Both movies have some parallelisms in form: They set up the characters and then make the spectator start a journey of self-discovery, accompanying the protagonists to the big city (Madrid and Barcelona, the biggest two in Spain) where they can live and be their “new” selves; both will have to return to their hometowns and mend the wounds of their lives in the city, but will soon realize that there is no going back; finally, both decide to try again and finally succeed in their personal and sentimental goals. However they also have asymmetries, especially regarding their status as transgender people: whereas José María will slowly and gradually “become” María José, the change from Adela to Juan is immediate and happens in an ellipsis between two shots; the difficulties in the city on their first arrivals are more related to performing masculinity successfully for Juan as much as it is a biological and corporal issue for María José, since her body does not “match her mind”; their return home is almost liberating for Juan, who has the opportunity to come out to some of his former neighbors, while María José goes back as José María to be under the father’s wing––and violence; MQS has an easy, happy ending, as Juan’s love story with Isabelita is the central plot in the movie. On the other hand, María José will have to give up her friendship with Bibi to achieve her happy ending, as well as go through cosmetic and surgical procedures that are the focus of the final segment of the movie.
Characters and Transsexuality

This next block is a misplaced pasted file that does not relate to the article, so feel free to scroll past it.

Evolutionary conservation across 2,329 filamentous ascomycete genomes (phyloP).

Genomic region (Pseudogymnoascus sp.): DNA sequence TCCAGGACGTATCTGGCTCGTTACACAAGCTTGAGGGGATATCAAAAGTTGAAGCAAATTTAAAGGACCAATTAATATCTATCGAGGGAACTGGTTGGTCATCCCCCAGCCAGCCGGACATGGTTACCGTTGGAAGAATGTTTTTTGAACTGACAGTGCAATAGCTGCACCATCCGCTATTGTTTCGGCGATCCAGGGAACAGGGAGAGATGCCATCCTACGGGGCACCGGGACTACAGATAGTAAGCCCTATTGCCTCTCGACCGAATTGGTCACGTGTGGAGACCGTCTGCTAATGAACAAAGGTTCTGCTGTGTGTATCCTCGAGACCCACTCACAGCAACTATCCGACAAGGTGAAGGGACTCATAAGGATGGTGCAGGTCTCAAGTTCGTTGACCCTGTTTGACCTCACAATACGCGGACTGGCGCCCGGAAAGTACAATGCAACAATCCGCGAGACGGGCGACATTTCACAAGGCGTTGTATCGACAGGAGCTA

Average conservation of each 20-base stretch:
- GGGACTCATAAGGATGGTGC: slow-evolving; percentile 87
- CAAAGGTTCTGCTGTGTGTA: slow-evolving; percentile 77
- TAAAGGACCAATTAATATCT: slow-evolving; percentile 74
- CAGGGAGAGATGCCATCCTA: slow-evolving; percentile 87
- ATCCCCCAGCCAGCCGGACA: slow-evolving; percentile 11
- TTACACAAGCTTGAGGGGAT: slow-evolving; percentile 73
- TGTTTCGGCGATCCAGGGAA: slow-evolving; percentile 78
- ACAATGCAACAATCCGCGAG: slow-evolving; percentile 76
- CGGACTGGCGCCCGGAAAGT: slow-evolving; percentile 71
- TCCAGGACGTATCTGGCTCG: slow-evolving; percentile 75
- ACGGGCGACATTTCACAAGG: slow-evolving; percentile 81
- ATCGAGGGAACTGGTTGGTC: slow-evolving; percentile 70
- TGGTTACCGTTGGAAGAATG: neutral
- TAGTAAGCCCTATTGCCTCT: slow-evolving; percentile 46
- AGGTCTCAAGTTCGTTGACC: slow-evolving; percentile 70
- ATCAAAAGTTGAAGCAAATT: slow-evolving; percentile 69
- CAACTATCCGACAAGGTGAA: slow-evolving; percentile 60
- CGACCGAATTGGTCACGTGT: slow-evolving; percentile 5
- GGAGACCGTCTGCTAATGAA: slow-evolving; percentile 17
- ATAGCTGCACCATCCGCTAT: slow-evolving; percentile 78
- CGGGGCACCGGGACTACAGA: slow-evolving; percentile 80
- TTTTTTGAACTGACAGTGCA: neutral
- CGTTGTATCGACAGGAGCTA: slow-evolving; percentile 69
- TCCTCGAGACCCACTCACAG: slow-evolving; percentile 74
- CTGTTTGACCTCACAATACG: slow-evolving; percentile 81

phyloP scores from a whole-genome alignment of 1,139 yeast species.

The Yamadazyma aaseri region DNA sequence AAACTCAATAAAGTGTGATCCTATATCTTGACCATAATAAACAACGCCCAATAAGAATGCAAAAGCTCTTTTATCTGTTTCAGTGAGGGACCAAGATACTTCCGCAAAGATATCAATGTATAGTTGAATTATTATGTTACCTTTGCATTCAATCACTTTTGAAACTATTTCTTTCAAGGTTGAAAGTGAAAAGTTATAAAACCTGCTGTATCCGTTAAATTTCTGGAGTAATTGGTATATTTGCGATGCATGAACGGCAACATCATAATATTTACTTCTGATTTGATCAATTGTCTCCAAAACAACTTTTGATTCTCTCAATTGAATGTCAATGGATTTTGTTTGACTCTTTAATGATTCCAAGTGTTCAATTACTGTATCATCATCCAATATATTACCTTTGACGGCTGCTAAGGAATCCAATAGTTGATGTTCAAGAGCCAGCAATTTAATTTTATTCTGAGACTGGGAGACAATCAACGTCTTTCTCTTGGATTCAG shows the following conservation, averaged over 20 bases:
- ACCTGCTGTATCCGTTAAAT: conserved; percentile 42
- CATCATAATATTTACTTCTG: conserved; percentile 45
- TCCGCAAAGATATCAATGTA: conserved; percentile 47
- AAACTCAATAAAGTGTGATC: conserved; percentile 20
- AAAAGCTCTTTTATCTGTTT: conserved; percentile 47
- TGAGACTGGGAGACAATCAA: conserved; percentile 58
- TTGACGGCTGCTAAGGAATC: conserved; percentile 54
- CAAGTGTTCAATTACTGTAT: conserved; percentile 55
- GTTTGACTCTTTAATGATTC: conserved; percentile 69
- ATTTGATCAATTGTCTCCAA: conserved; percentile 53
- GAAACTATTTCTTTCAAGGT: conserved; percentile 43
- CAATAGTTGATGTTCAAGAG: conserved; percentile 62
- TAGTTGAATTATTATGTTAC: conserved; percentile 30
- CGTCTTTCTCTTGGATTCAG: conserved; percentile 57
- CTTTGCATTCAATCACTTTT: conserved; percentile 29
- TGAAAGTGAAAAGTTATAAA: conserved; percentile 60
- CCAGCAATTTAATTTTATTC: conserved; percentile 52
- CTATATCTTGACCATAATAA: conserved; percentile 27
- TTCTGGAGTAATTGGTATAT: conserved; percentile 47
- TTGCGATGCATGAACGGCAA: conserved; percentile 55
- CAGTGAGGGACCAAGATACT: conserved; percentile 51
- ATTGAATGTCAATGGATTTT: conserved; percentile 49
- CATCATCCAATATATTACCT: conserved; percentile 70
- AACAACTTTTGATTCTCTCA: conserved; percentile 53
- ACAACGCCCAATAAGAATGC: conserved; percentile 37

In the credits sequence of MQS, we can see actor José Luis López Vázquez’s face in the vintage pictures, as a baby, a girl, and a woman. The credits establish the femininity of the main character, which is necessary given that López Vázquez, as a successful actor, was already a well-known face for Spanish audiences. The movie did actually improve the actor’s reputation for his versatile acting and elegant way of treating the “issue” and got him recognition in Chicago (Comas, 1996; Galán, 2003). He embodies the character of Adela/Juan. Adela is a middle-aged, conservative rural lady who is integrated and respected in her small-town community. We see her interacting with different people in town, even kicking off the local football game. Her main problems are, on the one hand, her growing “lesbian” attraction to her maid, which leads to jealousy, and on the other hand the growing hair she has in her face and body–– she shaves in one of the first scenes, hidden in the toilet but as a habitual thing. She does not look concerned about her gender identity, but the feelings for Isabelita trouble her to the point of seeking first spiritual guide––confessing to the priest––and then medical advice following the priest’s guidance. It was precisely Adela’s homosexual desire that bothered censors at the time, not the fact that she becomes a man in the movie. In fact, turning Adela into Juan was the way that homosexuality was kept out of the plot. Censors only asked for the removal of the last sentence in the movie––“You don’t have to tell me, señorita”––which implies that Isabelita knew who Juan was, thus validating the earlier lesbian attraction.